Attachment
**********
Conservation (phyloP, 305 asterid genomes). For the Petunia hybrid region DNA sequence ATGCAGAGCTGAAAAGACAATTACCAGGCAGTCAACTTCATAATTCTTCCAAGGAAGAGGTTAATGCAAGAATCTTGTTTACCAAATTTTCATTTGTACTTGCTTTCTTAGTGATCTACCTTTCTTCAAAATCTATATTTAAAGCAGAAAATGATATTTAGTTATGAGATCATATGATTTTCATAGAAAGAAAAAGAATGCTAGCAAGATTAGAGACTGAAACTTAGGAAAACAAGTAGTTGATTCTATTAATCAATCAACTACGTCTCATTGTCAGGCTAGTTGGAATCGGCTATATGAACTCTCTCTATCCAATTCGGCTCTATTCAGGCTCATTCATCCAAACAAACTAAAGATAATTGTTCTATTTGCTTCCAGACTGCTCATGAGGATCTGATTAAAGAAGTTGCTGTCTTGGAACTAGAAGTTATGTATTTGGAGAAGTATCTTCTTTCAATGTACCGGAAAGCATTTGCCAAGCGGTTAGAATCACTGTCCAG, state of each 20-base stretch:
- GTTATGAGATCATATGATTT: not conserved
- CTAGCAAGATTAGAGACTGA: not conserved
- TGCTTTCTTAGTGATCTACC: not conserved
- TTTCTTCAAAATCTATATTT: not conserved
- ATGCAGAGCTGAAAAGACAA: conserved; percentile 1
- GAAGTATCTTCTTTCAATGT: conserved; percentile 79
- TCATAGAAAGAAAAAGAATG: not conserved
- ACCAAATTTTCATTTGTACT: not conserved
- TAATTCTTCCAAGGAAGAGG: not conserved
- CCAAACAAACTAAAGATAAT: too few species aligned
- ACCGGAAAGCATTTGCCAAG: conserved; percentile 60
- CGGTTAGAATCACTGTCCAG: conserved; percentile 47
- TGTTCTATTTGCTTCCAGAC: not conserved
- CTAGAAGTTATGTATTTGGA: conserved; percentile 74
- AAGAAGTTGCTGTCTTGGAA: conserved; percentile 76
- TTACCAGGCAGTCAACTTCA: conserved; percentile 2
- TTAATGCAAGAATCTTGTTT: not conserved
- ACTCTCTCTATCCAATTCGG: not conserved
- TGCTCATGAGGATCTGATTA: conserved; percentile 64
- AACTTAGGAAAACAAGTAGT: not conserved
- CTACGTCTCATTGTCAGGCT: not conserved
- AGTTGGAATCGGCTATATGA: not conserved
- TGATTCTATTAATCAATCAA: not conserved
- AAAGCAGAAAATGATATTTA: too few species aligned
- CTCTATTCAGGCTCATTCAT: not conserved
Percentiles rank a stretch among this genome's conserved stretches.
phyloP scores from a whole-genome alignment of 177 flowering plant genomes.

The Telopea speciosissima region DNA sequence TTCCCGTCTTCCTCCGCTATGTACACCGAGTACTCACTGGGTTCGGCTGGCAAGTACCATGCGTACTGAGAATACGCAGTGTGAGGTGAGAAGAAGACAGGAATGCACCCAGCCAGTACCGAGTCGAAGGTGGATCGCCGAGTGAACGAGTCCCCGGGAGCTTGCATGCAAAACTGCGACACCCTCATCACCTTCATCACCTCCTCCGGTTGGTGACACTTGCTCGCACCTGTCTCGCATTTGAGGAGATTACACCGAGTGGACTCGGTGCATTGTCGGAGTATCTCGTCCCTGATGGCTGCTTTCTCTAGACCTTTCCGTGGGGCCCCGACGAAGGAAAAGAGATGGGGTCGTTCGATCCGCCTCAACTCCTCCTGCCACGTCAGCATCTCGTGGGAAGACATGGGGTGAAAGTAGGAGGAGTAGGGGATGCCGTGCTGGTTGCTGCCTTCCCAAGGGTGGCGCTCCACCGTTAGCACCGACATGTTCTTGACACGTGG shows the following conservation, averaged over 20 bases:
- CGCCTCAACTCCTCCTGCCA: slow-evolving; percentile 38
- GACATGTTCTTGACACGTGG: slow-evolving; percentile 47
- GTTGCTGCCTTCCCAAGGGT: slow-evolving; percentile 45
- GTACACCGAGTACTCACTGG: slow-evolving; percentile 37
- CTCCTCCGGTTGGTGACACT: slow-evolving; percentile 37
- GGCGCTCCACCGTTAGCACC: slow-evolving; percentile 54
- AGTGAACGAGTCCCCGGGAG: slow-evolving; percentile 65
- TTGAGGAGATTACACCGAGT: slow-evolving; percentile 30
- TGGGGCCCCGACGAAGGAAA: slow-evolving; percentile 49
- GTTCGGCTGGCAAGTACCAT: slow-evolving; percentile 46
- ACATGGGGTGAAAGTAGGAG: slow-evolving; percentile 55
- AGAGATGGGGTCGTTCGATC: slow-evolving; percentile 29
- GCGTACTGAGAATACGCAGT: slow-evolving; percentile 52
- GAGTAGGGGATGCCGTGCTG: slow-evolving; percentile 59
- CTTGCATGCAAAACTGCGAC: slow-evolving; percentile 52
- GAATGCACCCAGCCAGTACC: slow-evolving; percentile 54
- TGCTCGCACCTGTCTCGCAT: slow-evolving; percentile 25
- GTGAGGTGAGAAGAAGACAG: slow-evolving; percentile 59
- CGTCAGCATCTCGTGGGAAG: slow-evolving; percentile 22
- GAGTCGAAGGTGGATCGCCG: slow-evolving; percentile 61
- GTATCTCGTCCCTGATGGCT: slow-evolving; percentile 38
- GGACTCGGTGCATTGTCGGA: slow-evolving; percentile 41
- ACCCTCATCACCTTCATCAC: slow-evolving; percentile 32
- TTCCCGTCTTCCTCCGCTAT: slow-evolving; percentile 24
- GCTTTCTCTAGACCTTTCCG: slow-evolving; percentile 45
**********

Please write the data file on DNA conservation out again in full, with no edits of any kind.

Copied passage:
Conservation (phyloP, 305 asterid genomes). For the Petunia hybrid region DNA sequence ATGCAGAGCTGAAAAGACAATTACCAGGCAGTCAACTTCATAATTCTTCCAAGGAAGAGGTTAATGCAAGAATCTTGTTTACCAAATTTTCATTTGTACTTGCTTTCTTAGTGATCTACCTTTCTTCAAAATCTATATTTAAAGCAGAAAATGATATTTAGTTATGAGATCATATGATTTTCATAGAAAGAAAAAGAATGCTAGCAAGATTAGAGACTGAAACTTAGGAAAACAAGTAGTTGATTCTATTAATCAATCAACTACGTCTCATTGTCAGGCTAGTTGGAATCGGCTATATGAACTCTCTCTATCCAATTCGGCTCTATTCAGGCTCATTCATCCAAACAAACTAAAGATAATTGTTCTATTTGCTTCCAGACTGCTCATGAGGATCTGATTAAAGAAGTTGCTGTCTTGGAACTAGAAGTTATGTATTTGGAGAAGTATCTTCTTTCAATGTACCGGAAAGCATTTGCCAAGCGGTTAGAATCACTGTCCAG, state of each 20-base stretch:
- GTTATGAGATCATATGATTT: not conserved
- CTAGCAAGATTAGAGACTGA: not conserved
- TGCTTTCTTAGTGATCTACC: not conserved
- TTTCTTCAAAATCTATATTT: not conserved
- ATGCAGAGCTGAAAAGACAA: conserved; percentile 1
- GAAGTATCTTCTTTCAATGT: conserved; percentile 79
- TCATAGAAAGAAAAAGAATG: not conserved
- ACCAAATTTTCATTTGTACT: not conserved
- TAATTCTTCCAAGGAAGAGG: not conserved
- CCAAACAAACTAAAGATAAT: too few species aligned
- ACCGGAAAGCATTTGCCAAG: conserved; percentile 60
- CGGTTAGAATCACTGTCCAG: conserved; percentile 47
- TGTTCTATTTGCTTCCAGAC: not conserved
- CTAGAAGTTATGTATTTGGA: conserved; percentile 74
- AAGAAGTTGCTGTCTTGGAA: conserved; percentile 76
- TTACCAGGCAGTCAACTTCA: conserved; percentile 2
- TTAATGCAAGAATCTTGTTT: not conserved
- ACTCTCTCTATCCAATTCGG: not conserved
- TGCTCATGAGGATCTGATTA: conserved; percentile 64
- AACTTAGGAAAACAAGTAGT: not conserved
- CTACGTCTCATTGTCAGGCT: not conserved
- AGTTGGAATCGGCTATATGA: not conserved
- TGATTCTATTAATCAATCAA: not conserved
- AAAGCAGAAAATGATATTTA: too few species aligned
- CTCTATTCAGGCTCATTCAT: not conserved
Percentiles rank a stretch among this genome's conserved stretches.
phyloP scores from a whole-genome alignment of 177 flowering plant genomes.

The Telopea speciosissima region DNA sequence TTCCCGTCTTCCTCCGCTATGTACACCGAGTACTCACTGGGTTCGGCTGGCAAGTACCATGCGTACTGAGAATACGCAGTGTGAGGTGAGAAGAAGACAGGAATGCACCCAGCCAGTACCGAGTCGAAGGTGGATCGCCGAGTGAACGAGTCCCCGGGAGCTTGCATGCAAAACTGCGACACCCTCATCACCTTCATCACCTCCTCCGGTTGGTGACACTTGCTCGCACCTGTCTCGCATTTGAGGAGATTACACCGAGTGGACTCGGTGCATTGTCGGAGTATCTCGTCCCTGATGGCTGCTTTCTCTAGACCTTTCCGTGGGGCCCCGACGAAGGAAAAGAGATGGGGTCGTTCGATCCGCCTCAACTCCTCCTGCCACGTCAGCATCTCGTGGGAAGACATGGGGTGAAAGTAGGAGGAGTAGGGGATGCCGTGCTGGTTGCTGCCTTCCCAAGGGTGGCGCTCCACCGTTAGCACCGACATGTTCTTGACACGTGG shows the following conservation, averaged over 20 bases:
- CGCCTCAACTCCTCCTGCCA: slow-evolving; percentile 38
- GACATGTTCTTGACACGTGG: slow-evolving; percentile 47
- GTTGCTGCCTTCCCAAGGGT: slow-evolving; percentile 45
- GTACACCGAGTACTCACTGG: slow-evolving; percentile 37
- CTCCTCCGGTTGGTGACACT: slow-evolving; percentile 37
- GGCGCTCCACCGTTAGCACC: slow-evolving; percentile 54
- AGTGAACGAGTCCCCGGGAG: slow-evolving; percentile 65
- TTGAGGAGATTACACCGAGT: slow-evolving; percentile 30
- TGGGGCCCCGACGAAGGAAA: slow-evolving; percentile 49
- GTTCGGCTGGCAAGTACCAT: slow-evolving; percentile 46
- ACATGGGGTGAAAGTAGGAG: slow-evolving; percentile 55
- AGAGATGGGGTCGTTCGATC: slow-evolving; percentile 29
- GCGTACTGAGAATACGCAGT: slow-evolving; percentile 52
- GAGTAGGGGATGCCGTGCTG: slow-evolving; percentile 59
- CTTGCATGCAAAACTGCGAC: slow-evolving; percentile 52
- GAATGCACCCAGCCAGTACC: slow-evolving; percentile 54
- TGCTCGCACCTGTCTCGCAT: slow-evolving; percentile 25
- GTGAGGTGAGAAGAAGACAG: slow-evolving; percentile 59
- CGTCAGCATCTCGTGGGAAG: slow-evolving; percentile 22
- GAGTCGAAGGTGGATCGCCG: slow-evolving; percentile 61
- GTATCTCGTCCCTGATGGCT: slow-evolving; percentile 38
- GGACTCGGTGCATTGTCGGA: slow-evolving; percentile 41
- ACCCTCATCACCTTCATCAC: slow-evolving; percentile 32
- TTCCCGTCTTCCTCCGCTAT: slow-evolving; percentile 24
- GCTTTCTCTAGACCTTTCCG: slow-evolving; percentile 45